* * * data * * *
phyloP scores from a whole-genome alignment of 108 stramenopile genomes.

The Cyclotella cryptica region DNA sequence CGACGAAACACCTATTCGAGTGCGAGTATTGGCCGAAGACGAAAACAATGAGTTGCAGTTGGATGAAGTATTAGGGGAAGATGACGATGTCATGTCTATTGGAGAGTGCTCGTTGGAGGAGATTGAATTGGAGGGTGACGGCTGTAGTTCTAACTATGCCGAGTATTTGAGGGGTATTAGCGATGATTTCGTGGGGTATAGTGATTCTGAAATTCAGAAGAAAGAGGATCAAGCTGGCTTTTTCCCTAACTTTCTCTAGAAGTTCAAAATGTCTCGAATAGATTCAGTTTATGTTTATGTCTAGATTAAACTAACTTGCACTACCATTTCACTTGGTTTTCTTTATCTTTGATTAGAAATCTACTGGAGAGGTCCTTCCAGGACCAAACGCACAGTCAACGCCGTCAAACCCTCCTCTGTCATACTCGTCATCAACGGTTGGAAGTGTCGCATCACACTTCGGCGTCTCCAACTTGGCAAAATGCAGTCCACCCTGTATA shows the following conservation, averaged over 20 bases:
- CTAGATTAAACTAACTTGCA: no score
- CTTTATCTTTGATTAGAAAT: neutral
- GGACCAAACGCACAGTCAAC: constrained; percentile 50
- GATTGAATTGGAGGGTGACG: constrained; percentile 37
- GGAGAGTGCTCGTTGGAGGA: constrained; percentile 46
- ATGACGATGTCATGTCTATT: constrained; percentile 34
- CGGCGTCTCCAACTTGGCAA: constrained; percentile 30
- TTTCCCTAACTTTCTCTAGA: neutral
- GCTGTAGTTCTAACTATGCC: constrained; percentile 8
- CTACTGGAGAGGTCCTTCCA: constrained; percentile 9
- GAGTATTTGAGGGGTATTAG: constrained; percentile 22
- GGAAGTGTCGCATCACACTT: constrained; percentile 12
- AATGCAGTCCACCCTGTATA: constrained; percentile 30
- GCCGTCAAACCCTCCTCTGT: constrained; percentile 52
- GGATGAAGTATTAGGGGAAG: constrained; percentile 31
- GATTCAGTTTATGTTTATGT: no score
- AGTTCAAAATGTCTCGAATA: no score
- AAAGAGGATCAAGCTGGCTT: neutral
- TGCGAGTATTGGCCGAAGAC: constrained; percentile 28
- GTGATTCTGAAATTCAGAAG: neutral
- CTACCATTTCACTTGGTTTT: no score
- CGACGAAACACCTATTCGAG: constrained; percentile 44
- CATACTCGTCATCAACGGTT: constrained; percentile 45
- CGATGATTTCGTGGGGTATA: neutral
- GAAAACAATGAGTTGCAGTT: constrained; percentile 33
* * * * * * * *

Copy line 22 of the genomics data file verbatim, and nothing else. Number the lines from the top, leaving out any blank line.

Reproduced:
- GTGATTCTGAAATTCAGAAG: neutral